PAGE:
Superior Court of New Jersey, Law Division, Essex
STEPHANIE A. MITTERHOFF, J.S.C.
matter comes before the court on Plaintiffs motion to bar
testimony. For the reasons stated herein, Plaintiffs motion
to bar testimony is GRANTED in part.
motion arises from two consolidated civil actions. (Pl.'s
Br. at 8.) On October 3, 2013, Plaintiff Ilene Klinger filed
a Complaint in the Superior Court of New Jersey, initiating a
Track III medical malpractice action against Michael Dardik,
M.D. and Saint Barnabas Medical Center. (Ibid.) An
amended complaint was filed on March 31, 2014 to join
Livingston Pathology Associates as a defendant.
(Ibid.) Ms. Klinger filed a separate Complaint
against Jonathan F. Lara, M.D., Marietta Kintiroglou, M.D.,
Livingston Pathology Associates, and St. Barnabas Medical
Center. (Ibid.) An order for consolidation was
entered on February 6, 2015. (Id. at 8-9.) During
the pendency of this case, Dr. Lara died, and an amended
complaint was filed in the second action, naming the Estate
of Jonathan F. Lara as a defendant. (Id. at 9.) The
events leading up to the filing of these actions are
Klinger has undergone twice yearly screening for breast
cancer since at least December 1998. (Id. at 3.) In
May 2009, Ms. Klinger's doctor, Nancy Elliot, M.D.,
recommended that she undergo genetic testing for mutations to
the BRCA genes. (Ibid.) A test, dated May 12, 2009,
revealed that Ms. Klinger had a "6174delT mutation"
of the BRCA2 gene. (Ibid.) Ms. Klinger's expert,
Steven Narod, M.D., a preeminent epidemiologist widely
published on breast cancer risk, observed that a 6174delT
mutation of the BRCA2 gene indicates "the risk of
developing breast cancer for Ms. Klinger is increased beyond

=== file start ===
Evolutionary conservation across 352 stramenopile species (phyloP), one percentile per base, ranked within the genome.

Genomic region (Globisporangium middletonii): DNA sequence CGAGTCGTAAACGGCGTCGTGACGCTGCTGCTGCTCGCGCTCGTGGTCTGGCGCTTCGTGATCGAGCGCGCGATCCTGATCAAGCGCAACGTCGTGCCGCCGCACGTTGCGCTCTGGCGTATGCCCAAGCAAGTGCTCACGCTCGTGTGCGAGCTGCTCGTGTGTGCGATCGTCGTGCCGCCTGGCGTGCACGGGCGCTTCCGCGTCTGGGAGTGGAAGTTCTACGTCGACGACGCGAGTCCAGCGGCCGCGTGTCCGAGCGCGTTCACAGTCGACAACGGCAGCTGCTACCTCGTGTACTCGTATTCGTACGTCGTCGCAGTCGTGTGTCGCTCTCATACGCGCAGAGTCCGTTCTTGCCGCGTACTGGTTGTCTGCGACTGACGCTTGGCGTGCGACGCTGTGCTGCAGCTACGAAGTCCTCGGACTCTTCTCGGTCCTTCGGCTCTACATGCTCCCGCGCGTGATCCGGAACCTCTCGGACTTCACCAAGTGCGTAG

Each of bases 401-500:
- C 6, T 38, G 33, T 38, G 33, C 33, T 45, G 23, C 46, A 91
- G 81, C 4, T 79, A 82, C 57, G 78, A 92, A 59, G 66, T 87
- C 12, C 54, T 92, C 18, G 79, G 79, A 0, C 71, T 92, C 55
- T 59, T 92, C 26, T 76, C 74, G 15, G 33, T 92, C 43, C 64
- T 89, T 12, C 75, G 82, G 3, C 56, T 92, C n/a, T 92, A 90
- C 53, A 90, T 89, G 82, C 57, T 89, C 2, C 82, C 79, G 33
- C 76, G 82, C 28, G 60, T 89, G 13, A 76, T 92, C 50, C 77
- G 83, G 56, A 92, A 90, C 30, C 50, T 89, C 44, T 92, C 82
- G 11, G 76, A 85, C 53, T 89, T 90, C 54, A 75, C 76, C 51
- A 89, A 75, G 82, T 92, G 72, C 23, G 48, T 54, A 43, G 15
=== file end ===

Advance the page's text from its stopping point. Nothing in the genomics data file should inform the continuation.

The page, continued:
that of women in the general population."
(Ibid.) However, the specific mutation that Ms.
Klinger has "is associated with a cancer risk that is
much lower than that of other BRCA2 mutations."
(Ibid.) In the absence of prophylactic therapy, the
risk that Ms. Klinger would develop breast cancer is 34%
through age 70 and 39% through age 80, including
consideration of Ms. Klinger's family history of breast
cancer. (Ibid.) This results in an annual risk of
developing breast cancer of 1.3% per year at the current
time, meaning it is not probable that Ms. Klinger would have
developed breast cancer in her life. (Id. at 4.)
discovery of the BRCA2 gene mutation, Ms. Klinger was
counselled regarding her options for risk reduction, which
included: prophylactic bilateral mastectomies;
chemoprevention with tamoxifen; or enhanced surveillance with
mammography, physician visits, and annual MRIs.
(Ibid.) Ms. Klinger felt having mastectomies would
be drastic, since she did not actually have cancer, so she
chose to undergo enhanced surveillance. (Ibid.)
October 1, 2012, Ms. Klinger had a bilateral breast MRI,
which revealed a ''[l]ow level new enhancing nodule
within the left breast.'' (Ibid.) As a
result, she had a vacuum-assisted ultrasound-guided left
breast biopsy on October 4, 2012 and an MRI-guided needle
biopsy of her left breast on December 6, 2012.